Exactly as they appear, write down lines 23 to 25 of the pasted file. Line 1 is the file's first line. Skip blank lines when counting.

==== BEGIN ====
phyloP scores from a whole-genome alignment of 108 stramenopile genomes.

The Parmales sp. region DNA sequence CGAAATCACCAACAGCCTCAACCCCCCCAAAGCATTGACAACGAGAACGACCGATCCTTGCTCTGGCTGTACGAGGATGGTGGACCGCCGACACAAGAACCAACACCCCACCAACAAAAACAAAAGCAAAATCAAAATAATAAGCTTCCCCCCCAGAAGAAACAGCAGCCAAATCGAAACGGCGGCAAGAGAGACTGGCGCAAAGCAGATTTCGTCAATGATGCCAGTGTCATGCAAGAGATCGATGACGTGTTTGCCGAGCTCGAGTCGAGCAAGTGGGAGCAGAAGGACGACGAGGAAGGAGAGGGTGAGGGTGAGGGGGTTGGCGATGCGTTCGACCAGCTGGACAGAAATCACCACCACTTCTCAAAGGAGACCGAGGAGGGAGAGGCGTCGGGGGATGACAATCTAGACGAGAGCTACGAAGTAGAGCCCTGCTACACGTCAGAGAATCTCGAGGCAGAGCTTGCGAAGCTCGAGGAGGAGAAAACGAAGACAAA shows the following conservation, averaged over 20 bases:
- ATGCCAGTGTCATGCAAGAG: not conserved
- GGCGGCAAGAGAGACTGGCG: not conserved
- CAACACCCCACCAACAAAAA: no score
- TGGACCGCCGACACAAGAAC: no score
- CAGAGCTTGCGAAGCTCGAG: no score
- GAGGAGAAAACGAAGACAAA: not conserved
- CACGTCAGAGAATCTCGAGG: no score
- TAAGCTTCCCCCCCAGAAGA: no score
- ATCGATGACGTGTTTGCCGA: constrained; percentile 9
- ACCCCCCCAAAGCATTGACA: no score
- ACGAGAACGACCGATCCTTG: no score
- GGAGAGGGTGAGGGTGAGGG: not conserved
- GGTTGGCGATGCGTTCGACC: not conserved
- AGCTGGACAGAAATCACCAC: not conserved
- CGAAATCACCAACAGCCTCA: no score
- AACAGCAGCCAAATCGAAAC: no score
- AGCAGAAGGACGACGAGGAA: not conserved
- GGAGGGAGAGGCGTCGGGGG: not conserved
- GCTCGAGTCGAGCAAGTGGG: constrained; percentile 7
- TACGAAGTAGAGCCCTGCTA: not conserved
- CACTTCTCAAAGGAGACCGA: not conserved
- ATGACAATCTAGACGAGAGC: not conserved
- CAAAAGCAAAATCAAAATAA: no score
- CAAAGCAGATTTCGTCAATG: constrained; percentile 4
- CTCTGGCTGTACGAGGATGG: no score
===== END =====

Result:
- CACTTCTCAAAGGAGACCGA: not conserved
- ATGACAATCTAGACGAGAGC: not conserved
- CAAAAGCAAAATCAAAATAA: no score